When Mike accepts a two-year contract in France, Anna is delighted at the prospect of spending time in Paris and Marseille.  She doesn’t anticipate being drawn into yet another mystery, one which puts her own life in danger. 

What are your views on authors offering free books? Do you believe, as some do, that it demeans an author and his or her work?

I don’t offer books for free.  I believe your time and energy deserve at least a small payment.  I also think a lot of free books are downloaded and never read, because that reader has downloaded so many free books, with the best of intentions but lack of time to read them.

Sort these into order of importance:

Good plot

Great characters

Technically perfect

Awesome world-building

With the influx of indie authors do you think this is the future of storytelling?

I think there is room for both indie authors and traditionally published authors.  It is the writing that counts, not the form of publishing.

Is this the age of the e-book? Are bricks and mortar bookshops in decline?

I think online shopping has affected all shops, especially during Covid.  There is no doubt that bookshops have declined in number and many are much smaller in size, which mean they are limited in the number of books they can display.  I am confident, however, that there will always be a call for bookshops.

What did you want to be when you ‘grew up’?

I wanted to be a show jumper, but as I lived in London, this was never likely to happen.  I was fortunate to go riding at a local riding school once a week and when I moved to Australia I rode all week-end for many years.  The show jumping bit never happened though.

Links to book

Kindle: https://www.amazon.com/dp/B08WZ4KCN3/

Paperback: https://www.amazon.com/dp/B08X69SNJZ

Large Print: https://www.amazon.com/dp/B08X63F2BN

https://www.amazon.co.uk/dp/B08X63F2BN/

Bio

Rita Lee Chapman was born in London and moved to Australia in her early twenties.  It was only when she retired that she wrote her first novel, Missing in Egypt, the first in the Anna Davies Mystery series.  This was followed by Missing at Sea, Missing in London and Missing in France. All can be enjoyed as stand-alone books.

Winston – A Horse’s Tale was written for horse lovers like herself.  “It was the book I had to write.”

Dangerous Associations and The Poinciana Tree are crime mysteries. 

When she’s not writing or reading, Rita enjoys playing tennis, walking and entertaining.

Website: www.ritaleechapman.com

 

 

 

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Guest Post – Blog Tour Harvey Havel – Short Fiction #Horror #Scifi #Surreal

Guest Post and Meet an Author 

Can you, for those who don’t know you already, tell something about yourself and how you became an author?

I went to a tiny college in Hartford, Connecticut.  In my sophomore year, I joined a fraternity.  In my senior year, there was a fraternity brother of mine named Jason Morfoot who told me this story about a group of guys who wrote poetry and literature all the time, smoked a lot of pot, dropped a lot of acid, and drove around in a psychedelic-painted bus with the Grateful Dead.

Once I heard this story, I asked Jason to tell it to me over and over again, probably to his chagrin.  I was so charmed by what the Beats did way back when that I said to myself, ‘Gee, maybe this writing thing is for me.’  Of course, it never turned out the way it turned out for them, but I never would have gone into writing had Jason not told me about the Beat Generation.  At the time, it sounded like they lived a fairy-tale life.  Perhaps they did.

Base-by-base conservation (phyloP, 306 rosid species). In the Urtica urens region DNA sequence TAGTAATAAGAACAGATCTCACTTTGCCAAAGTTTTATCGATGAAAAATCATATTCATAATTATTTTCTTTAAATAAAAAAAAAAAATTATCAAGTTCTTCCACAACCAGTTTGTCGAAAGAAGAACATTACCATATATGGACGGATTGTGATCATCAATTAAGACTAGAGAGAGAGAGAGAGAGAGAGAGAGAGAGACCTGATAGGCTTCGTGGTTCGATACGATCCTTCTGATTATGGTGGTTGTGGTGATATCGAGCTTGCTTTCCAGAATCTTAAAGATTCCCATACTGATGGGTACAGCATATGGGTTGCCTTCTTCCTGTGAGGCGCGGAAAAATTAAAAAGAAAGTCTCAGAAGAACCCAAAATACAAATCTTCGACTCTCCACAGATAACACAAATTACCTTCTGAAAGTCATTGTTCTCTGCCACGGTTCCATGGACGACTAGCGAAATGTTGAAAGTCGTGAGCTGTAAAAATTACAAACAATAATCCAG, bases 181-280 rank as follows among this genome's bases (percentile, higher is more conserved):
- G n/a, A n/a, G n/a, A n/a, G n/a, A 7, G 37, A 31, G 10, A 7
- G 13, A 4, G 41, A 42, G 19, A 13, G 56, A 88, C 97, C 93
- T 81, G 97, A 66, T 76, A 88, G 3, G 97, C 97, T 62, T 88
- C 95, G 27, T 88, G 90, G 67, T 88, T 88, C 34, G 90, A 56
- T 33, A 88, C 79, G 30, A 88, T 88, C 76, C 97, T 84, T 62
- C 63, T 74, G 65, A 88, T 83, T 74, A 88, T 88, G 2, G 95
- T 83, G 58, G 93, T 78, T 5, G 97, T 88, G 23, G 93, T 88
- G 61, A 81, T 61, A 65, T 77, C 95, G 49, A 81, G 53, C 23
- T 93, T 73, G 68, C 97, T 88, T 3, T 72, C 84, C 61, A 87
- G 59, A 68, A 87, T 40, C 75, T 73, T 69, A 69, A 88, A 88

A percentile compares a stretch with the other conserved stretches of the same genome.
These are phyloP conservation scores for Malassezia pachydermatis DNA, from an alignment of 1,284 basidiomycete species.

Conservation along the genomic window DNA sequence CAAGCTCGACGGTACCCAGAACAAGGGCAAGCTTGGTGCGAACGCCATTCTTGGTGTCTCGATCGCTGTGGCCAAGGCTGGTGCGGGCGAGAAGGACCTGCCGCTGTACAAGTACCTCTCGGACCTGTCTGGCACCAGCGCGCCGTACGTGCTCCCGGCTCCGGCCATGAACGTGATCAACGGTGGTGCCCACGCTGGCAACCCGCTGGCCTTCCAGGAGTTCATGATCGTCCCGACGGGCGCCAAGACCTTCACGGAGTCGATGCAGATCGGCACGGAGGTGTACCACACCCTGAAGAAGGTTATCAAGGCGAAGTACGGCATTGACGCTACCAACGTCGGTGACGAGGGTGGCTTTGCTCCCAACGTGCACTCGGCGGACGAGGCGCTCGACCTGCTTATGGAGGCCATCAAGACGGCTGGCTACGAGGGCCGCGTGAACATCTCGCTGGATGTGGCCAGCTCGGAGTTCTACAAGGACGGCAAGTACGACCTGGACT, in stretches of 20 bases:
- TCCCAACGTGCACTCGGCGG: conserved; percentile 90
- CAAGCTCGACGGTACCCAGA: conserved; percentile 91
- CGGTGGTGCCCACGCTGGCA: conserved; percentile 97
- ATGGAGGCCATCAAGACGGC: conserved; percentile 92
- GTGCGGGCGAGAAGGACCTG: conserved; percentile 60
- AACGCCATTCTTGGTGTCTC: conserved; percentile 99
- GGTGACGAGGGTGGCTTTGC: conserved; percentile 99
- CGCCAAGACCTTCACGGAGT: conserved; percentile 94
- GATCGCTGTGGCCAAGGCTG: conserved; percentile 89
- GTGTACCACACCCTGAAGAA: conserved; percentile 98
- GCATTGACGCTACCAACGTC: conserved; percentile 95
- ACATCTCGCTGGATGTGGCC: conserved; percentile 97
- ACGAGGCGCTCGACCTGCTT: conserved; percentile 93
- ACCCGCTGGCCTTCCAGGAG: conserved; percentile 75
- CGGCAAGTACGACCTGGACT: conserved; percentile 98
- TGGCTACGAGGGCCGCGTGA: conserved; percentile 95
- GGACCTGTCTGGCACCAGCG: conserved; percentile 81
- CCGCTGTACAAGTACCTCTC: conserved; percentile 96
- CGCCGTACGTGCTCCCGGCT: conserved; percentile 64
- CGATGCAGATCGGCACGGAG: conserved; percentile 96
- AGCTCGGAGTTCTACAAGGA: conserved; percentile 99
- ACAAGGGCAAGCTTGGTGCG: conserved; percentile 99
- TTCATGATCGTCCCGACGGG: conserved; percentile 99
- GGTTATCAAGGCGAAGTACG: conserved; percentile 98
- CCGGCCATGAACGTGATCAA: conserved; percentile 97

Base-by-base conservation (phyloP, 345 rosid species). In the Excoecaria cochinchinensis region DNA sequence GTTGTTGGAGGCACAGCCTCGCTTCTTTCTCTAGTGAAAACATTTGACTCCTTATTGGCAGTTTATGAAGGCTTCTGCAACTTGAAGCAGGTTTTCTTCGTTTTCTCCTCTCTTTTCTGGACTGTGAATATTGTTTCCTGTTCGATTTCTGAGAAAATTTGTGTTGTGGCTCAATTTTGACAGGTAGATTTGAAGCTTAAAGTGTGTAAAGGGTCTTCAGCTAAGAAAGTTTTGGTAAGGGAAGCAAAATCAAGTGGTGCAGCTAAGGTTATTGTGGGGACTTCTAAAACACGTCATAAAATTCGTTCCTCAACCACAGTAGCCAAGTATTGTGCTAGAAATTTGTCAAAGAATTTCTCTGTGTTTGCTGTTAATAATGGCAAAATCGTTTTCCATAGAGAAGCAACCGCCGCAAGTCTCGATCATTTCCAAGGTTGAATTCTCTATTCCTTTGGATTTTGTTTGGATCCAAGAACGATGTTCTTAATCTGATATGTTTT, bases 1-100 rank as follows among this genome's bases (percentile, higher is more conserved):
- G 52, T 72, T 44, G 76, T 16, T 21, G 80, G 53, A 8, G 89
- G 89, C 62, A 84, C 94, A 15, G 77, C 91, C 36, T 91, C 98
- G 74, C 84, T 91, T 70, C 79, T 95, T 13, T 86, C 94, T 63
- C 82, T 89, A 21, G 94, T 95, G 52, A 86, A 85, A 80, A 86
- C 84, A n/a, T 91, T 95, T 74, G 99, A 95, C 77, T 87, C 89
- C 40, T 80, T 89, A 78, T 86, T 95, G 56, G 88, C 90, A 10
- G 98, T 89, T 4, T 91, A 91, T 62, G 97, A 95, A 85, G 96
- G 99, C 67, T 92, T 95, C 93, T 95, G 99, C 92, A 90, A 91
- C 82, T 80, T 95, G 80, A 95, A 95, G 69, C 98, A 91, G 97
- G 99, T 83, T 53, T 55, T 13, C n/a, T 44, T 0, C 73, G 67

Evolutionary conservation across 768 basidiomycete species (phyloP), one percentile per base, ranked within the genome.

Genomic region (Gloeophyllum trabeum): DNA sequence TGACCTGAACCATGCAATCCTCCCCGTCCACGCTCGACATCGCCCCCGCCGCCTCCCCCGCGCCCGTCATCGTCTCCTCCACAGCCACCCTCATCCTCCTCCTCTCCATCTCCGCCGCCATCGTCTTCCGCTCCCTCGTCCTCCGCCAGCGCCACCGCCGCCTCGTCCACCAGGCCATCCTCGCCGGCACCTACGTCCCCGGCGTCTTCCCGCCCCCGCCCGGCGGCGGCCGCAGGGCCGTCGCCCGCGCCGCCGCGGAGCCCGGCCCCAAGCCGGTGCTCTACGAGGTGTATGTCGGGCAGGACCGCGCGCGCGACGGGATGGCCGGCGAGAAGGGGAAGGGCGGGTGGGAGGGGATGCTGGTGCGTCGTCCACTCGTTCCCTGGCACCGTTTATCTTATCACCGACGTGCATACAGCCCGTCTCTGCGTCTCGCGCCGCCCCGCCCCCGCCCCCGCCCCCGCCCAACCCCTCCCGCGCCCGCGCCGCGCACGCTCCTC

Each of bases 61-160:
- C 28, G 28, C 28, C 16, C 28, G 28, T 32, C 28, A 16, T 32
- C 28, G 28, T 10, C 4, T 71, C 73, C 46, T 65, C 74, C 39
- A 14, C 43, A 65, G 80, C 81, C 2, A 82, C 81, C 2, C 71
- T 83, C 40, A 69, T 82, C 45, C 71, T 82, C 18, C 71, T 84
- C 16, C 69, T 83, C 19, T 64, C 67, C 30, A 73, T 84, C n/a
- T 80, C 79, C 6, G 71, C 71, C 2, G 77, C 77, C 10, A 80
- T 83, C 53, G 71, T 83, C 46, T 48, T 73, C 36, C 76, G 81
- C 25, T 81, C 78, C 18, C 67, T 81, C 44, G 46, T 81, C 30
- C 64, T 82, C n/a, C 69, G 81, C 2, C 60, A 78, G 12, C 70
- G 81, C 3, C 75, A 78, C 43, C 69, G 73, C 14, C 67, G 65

Where were you born/grew up at?

I was born in Lahore, Pakistan in 1971.  I immigrated to the United States when I was just a newborn.  My family first moved to Buffalo, New York, and over the years, we found ourselves in New York City by the mid-1970s.  Back then, New York City was in dire straits – high crime, intense poverty, drugs, etc.  I still can’t believe how my mother got through it all, living in the toughest neighborhood in the city at the time, which was then known as Alphabet City, or what is currently known as the Lower East Side.  God must have been with her the entire time.  I am really amazed at how she persevered. She was incredible woman, even though our relationship was not.

What do you do to unwind and relax?

I like listening to the radio a lot.  Usually, NPR, or Classic Rock and Roll.

What inspired you to write this book?

Interestingly enough, these stories were somehow stored on my computer for several years before I accidently found them in a hidden file on my hard drive.  I discovered nearly ninety short stories that I forgotten I had ever written.  It turns out that nearly seven or eight years ago, the poet, John Allen of Albany, New York, had asked me to submit stories for his website, The New Surrealist Institute, which is now defunct.  This site had really been thriving, and a core group of authors had submitted avidly to it.  It was also quite popular with many readers.  When the website went offline, I had simply forgotten about the stories.  When I found them, I just knew I had to compile them into a book.

I wouldn’t say that anything in particular inspired me to write these stories, though.  The ideas came to me out of nowhere, which is why it took a lot of effort to construct them.  Some of the political stories were inspired by the 2016 elections, for instance.  There’s a science fiction story that is more a personal response to my past relationships with friends who have now grown up to do amazing things with their lives.  A couple stories are tributes to old friends of mine who had passed on: a painter friend of mine who had committed suicide in the 1990s and also a Black-American bluegrass musician who had recently passed away a couple of years ago.  But I can’t say exactly how I got the ideas for them, which is strange.  They are very diverse and, I hope, fun to read.